From the Outside In: A fresh perspective on nonprofit advocacy

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As I walked in the office on the Tuesday after a long July 4th weekend, I felt excited -- and nervous -- to start my first day interning for the National Council of Nonprofits. My knowledge of nonprofits (not non-profits or not-for-profits, I quickly learned) was fairly limited, but I was eager to jump in to start work on a worthy cause: to strengthen nonprofits nationwide.

Prior to my work here, I associated nonprofits with good-hearted people working for the community, yet I could not see how that work would be sustainable without the traditional for-profit business model. I clung to stereotypes and stories that perpetuated the idea that nonprofits paid low wages and were mostly doing work that would help, but not work that was absolutely necessary. Since working at the Council of Nonprofits, my perspective changed completely, and I was exposed to just how essential nonprofits are to their community. Not only do nonprofits fill the void government services cannot provide, they also connect people on a larger level.

Emily Perkins, Intern, National Council of NonprofitsTake Girl Scouts of the USA for example: The organization provides leadership training and practical skills to young girls across the country. With their new cybersecurity and STEM badges, girls are given the opportunity to explore computer technology and learn how to make safe choices in an increasingly technological world. Their cookie program teaches girls business practices while their outdoor adventure camps expose girls to unique experiences in the great outdoors. Their program starts by giving girl scouts the resources to develop agency and build confidence while simultaneously opening the doors to their nationwide network.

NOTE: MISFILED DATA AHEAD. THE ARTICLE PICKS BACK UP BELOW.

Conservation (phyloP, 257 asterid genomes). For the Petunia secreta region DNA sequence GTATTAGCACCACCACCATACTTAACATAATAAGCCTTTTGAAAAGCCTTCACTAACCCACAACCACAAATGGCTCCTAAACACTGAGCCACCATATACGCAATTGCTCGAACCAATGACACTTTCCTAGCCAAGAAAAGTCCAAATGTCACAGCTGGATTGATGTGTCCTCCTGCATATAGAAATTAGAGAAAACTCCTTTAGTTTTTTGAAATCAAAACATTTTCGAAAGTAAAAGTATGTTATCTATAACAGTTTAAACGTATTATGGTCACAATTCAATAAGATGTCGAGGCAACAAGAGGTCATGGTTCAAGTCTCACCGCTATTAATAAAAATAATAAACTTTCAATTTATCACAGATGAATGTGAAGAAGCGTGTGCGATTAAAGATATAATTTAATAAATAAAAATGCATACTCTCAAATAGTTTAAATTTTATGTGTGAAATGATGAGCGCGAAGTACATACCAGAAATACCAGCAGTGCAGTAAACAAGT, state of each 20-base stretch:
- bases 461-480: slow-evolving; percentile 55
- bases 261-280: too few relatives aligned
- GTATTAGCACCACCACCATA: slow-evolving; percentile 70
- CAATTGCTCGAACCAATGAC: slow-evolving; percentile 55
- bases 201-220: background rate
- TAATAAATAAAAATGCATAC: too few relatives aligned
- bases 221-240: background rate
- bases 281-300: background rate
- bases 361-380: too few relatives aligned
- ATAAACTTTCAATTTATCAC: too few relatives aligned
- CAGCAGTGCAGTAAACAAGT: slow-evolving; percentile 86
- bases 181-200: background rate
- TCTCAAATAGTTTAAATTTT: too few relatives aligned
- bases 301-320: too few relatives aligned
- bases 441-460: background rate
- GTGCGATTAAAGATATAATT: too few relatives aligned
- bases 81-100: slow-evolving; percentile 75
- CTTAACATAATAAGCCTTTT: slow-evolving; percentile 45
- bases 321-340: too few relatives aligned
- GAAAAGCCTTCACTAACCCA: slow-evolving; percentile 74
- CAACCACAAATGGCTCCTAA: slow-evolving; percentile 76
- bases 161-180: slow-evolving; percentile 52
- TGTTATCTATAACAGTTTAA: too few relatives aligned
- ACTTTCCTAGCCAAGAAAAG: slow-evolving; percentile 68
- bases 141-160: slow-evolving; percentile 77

More examples: Feeding America and Meals on Wheels provide meal assistance to children, seniors, and hard-to-reach communities while also pushing to solve hunger nationwide. Statewide, national, and international nonprofits, like the National Council of Nonprofits and those previously mentioned, connect their affiliates across the country, share information with partners, and advance missions on a grander scale to help the sector thrive.

Returning to my first day on the job, I worried I would be out of my element working at the Council of Nonprofits. My expertise lies primarily in government work, and I had just finished an internship for Senator Tim Kaine (D-VA) on Capitol Hill. However, I quickly realized that the knowledge gained from that experience is easily transferable to the work taking place at the Council of Nonprofits, and perhaps more charitable organizations. For example, in all offices on Capitol Hill, keeping track of legislation is a key part of any staffer’s job. The network of the Council of Nonprofits similarly relies on legislative tracking of issues that will affect nonprofits on the ground. Communicating and breaking down the complexities of the law for their members is another one of their top priorities. I also was tasked with explaining policies and responding to constituents affected by the newest developments on the Senate floor. Further, government staffers have to find ways to bridge partisan differences in order to garner support and pass legislation. The same is true for charitable nonprofits that have to stay nonpartisan to maintain their tax-exempt status, thanks to the longstanding Johnson Amendment. Having had the opportunity to attend meetings on Capitol Hill for Senator Kaine as well as on behalf of a nonprofit, I appreciate the optimism both sides bring to the table, and learned how advocacy can make a difference for organizations trying to make a positive impact.